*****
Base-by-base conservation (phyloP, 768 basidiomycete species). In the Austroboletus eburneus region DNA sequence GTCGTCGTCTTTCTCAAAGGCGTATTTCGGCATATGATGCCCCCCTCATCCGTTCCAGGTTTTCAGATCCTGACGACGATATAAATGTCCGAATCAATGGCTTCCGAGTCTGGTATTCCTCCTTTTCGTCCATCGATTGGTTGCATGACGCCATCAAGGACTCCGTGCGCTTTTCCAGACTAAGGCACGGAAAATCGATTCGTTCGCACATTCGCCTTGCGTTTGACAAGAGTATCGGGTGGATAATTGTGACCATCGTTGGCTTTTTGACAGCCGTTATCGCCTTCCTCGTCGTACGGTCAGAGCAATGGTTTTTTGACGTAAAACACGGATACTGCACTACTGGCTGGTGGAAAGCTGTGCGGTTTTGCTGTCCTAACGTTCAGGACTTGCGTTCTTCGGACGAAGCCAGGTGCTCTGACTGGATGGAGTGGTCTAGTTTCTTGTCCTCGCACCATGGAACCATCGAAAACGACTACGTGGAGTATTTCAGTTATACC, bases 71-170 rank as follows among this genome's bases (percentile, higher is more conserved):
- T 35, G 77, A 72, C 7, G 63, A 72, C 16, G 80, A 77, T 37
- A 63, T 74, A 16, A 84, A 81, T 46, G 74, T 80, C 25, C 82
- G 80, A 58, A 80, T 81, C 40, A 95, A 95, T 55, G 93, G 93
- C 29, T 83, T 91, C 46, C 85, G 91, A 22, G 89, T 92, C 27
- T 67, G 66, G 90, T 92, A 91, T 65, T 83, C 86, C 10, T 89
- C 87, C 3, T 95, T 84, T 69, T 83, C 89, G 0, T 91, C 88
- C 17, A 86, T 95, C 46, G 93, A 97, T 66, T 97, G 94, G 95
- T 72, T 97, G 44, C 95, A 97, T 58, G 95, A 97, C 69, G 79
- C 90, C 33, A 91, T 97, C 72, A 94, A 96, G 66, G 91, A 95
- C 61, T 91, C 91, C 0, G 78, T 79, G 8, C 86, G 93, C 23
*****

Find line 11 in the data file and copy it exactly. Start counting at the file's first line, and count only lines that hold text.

- C 61, T 91, C 91, C 0, G 78, T 79, G 8, C 86, G 93, C 23